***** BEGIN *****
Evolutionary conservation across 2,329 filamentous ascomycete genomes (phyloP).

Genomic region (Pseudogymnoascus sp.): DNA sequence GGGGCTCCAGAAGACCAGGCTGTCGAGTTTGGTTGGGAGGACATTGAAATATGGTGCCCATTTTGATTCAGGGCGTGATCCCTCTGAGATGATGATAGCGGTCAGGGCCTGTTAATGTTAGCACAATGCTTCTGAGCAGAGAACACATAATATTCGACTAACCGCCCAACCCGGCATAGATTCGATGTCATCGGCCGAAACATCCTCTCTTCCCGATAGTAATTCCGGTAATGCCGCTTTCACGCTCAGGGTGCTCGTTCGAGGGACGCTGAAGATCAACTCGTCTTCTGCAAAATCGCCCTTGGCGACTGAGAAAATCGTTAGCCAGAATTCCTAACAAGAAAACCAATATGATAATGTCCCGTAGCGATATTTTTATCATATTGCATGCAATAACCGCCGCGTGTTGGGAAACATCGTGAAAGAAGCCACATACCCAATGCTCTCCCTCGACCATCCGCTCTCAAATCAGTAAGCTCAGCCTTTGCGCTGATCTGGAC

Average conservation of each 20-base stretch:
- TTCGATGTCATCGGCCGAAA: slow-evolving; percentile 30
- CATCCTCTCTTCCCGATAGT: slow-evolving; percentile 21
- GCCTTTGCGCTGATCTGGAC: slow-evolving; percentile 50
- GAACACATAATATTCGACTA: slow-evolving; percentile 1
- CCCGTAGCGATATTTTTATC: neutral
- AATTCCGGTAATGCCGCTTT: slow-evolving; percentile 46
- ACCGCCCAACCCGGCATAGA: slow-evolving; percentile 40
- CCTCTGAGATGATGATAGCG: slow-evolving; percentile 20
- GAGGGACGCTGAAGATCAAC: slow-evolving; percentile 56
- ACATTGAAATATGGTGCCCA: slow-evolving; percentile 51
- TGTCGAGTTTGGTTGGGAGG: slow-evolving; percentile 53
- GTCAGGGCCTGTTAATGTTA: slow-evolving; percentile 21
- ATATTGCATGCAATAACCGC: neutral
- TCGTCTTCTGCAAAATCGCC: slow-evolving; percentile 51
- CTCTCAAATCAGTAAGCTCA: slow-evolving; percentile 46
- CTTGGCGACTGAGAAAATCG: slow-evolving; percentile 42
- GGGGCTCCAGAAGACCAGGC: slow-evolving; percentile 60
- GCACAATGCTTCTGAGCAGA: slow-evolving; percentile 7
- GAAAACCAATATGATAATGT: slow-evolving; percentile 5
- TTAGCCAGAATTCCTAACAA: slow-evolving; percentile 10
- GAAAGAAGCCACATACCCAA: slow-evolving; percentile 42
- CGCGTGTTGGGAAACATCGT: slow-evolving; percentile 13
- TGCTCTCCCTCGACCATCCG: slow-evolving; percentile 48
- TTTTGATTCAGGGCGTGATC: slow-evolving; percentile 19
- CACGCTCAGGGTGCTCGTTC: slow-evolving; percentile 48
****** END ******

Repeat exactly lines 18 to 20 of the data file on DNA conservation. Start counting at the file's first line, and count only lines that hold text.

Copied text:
- CTCTCAAATCAGTAAGCTCA: slow-evolving; percentile 46
- CTTGGCGACTGAGAAAATCG: slow-evolving; percentile 42
- GGGGCTCCAGAAGACCAGGC: slow-evolving; percentile 60